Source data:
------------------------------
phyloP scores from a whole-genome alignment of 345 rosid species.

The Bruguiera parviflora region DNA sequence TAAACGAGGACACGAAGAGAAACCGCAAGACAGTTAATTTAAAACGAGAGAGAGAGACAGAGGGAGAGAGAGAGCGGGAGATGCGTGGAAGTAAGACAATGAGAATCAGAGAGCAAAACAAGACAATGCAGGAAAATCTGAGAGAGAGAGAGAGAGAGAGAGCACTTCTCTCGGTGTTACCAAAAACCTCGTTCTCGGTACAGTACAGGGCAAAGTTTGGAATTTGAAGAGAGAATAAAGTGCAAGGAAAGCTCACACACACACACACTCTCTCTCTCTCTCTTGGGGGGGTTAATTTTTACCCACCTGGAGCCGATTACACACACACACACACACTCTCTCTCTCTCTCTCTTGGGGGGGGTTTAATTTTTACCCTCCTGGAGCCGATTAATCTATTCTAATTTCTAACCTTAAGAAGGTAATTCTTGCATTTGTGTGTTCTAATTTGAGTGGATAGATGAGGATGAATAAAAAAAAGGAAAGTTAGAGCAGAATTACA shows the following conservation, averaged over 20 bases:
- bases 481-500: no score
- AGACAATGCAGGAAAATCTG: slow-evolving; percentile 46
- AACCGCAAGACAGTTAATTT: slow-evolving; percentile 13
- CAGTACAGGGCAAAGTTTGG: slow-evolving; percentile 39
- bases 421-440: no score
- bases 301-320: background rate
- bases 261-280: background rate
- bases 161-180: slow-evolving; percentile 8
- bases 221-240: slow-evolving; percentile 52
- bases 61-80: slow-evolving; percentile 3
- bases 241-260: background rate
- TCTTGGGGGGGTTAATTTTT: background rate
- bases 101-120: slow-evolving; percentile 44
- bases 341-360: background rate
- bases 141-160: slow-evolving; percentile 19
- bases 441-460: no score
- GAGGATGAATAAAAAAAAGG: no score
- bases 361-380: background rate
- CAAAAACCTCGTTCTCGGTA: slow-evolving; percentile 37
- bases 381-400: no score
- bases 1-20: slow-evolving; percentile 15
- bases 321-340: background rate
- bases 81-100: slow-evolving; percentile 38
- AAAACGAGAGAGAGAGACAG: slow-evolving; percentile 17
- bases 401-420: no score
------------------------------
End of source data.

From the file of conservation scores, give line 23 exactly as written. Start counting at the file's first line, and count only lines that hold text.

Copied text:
- bases 1-20: slow-evolving; percentile 15